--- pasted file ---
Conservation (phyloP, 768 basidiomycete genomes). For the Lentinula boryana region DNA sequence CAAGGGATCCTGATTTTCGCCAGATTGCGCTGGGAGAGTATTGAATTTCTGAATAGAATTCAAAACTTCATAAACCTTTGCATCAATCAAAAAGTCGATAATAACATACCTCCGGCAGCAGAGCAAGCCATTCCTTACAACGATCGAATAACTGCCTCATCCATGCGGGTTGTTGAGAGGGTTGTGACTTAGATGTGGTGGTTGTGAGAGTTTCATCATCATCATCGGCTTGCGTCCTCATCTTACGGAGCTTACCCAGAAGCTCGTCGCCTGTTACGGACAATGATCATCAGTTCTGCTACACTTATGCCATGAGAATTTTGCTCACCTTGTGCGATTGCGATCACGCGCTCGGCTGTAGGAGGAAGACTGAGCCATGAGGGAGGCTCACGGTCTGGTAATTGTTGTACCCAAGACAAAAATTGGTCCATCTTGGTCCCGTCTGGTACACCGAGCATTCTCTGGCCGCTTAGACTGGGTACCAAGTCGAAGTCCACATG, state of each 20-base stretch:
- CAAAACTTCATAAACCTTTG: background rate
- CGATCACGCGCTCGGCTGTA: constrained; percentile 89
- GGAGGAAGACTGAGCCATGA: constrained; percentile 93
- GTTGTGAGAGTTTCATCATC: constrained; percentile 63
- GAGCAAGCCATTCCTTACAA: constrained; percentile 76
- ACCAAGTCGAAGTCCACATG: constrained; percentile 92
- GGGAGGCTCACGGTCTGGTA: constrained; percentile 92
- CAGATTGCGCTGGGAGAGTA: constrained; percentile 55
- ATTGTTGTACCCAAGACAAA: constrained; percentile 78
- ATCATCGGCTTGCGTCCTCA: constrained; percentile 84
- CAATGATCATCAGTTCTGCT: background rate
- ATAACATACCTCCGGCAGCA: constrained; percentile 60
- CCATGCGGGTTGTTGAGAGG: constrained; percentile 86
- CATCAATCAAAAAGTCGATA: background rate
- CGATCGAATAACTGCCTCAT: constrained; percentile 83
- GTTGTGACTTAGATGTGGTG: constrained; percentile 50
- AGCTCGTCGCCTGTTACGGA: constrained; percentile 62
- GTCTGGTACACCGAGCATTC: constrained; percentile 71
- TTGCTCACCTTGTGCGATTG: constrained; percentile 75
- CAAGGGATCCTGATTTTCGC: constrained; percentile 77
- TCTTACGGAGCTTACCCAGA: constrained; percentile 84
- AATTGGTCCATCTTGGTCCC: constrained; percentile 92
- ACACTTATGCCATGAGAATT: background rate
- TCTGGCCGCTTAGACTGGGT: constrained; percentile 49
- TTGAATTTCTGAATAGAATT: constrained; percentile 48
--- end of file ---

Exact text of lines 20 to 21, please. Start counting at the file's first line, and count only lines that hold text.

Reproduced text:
- TTGCTCACCTTGTGCGATTG: constrained; percentile 75
- CAAGGGATCCTGATTTTCGC: constrained; percentile 77